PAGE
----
Malvern, Pa.-based Benchmark Medical Inc. made its fifth acquisition in the outpatient physical rehabilitation market since 1999 when it bought Susquehanna Physical Therapy Inc. last week for an undisclosed sum.
Susquehanna Physical Therapy has been owned and operated since 1975 by the physical therapist Francis Welk, PT, who will help fold the company into the Benchmark mold as well as continue in a limited patient care role. Susquehanna has clinics in Bloomsburg, Mifflinburg and Lewisburg, Pa.
Private equity firm Wind Point Partners formed Benchmark Medical in 1999 to build a leading provider of outpatient physical rehabilitation services.
“Our strategy is to partner with very experienced and accomplished businesses,” said Jeff Gonyo, a managing director at Wind Point. “Ron Hiscock, the Benchmark CEO, fits that strategy well. He used to be with NovaCare [where] he consummated [roughly] 150 acquisitions.”
Wind Point formed Benchmark in partnership with Hiscock, an executive with a track record in acquisitions in both outpatient rehabilitation services and orthotics and prosthetics. Prior to forming Benchmark, Hiscock was the CEO of both the orthotics and prosthetics and outpatient rehabilitation divisions of NovaCare, where he completed 78 acquisitions between 1994 and 1999. He also increased sales fourfold, Ebitda seventeen-fold and improved operating profitability by 19%, according to Wind Point. Additionally, in the outpatient rehabilitation division, he completed 80 acquisitions, increased Ebitda twofold and grew operating profitability by over 8.6% from 1996 to 1998.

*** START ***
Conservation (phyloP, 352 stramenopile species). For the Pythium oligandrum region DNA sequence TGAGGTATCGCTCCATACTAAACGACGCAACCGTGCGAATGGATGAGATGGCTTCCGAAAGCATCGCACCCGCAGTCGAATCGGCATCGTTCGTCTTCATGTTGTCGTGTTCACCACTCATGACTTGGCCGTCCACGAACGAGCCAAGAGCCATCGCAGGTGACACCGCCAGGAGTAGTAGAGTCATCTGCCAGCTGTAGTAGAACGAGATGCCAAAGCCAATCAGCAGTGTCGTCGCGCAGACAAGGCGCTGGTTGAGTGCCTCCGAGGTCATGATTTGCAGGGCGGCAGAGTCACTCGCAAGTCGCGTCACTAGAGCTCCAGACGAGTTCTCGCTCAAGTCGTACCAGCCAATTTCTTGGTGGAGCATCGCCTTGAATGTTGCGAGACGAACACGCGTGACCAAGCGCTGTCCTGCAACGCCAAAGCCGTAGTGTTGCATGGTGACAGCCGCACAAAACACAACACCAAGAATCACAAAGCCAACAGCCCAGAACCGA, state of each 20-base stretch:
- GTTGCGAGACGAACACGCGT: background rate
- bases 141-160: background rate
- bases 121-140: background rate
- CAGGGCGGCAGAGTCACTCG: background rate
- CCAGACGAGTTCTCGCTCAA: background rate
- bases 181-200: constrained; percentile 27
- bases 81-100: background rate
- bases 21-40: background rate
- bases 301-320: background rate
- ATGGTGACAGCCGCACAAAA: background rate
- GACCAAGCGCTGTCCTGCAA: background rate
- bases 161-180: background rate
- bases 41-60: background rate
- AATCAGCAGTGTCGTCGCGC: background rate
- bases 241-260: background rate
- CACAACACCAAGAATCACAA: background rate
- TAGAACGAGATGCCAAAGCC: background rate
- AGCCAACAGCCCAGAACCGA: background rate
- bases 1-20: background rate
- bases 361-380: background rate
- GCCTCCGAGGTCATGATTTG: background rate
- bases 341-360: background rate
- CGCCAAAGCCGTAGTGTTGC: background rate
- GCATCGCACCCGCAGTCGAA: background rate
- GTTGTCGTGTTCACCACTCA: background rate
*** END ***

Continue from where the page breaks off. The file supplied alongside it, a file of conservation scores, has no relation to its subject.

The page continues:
“Benchmark was the name we gave Norstar Health Services, the first (public) company we acquired in the sector,” Gonyo said. “That deal was worth about $36 million in transaction enterprise value.”
“We also felt it was a very good time to get into the business,” Gonyo continued. “Pricing (the amount reimbursed per payer) has been improving. And the industry has long-term attractive growth prospects,” he said, pointing to both the aging Boomer population, and the fact that there are 92,000 outpatient physical rehabilitation clinics throughout the U.S., and “no one dominates.”
Gonyo said Benchmark is now the sixth largest competitor in the market “from zero” and “there’s still room to move up.”
“The largest entity is Health South. But we’re not trying to be the biggest, just the most profitable operating model. As long as there’s a steady flow of Mom-and-Pops [to acquire]…we expect the industry to grow in excess of 20% a year,” he said.
Wind Point Partners normally makes equity investments of between $10 million and $70 million, with a minimum Ebitda of $5 million in companies with revenue of $50 million to $250 million. The transaction types it favors are leveraged buyouts, recapitalizations, industry consolidations and expansion capital. Health care, of which the outpatient physical rehabilitation market is a part, represents 10% of Wind Point Partners’ portfolio. Other current industries the firm is focusing on include business and consumer services, consumer products, manufacturing and media/communications/IT services.
In terms of exits, Gonyo sees both an IPO or “potentially merging with or being acquired by a larger company” as strategies. But, he says, “we are long-term investors and have no precise plans to exit right now.”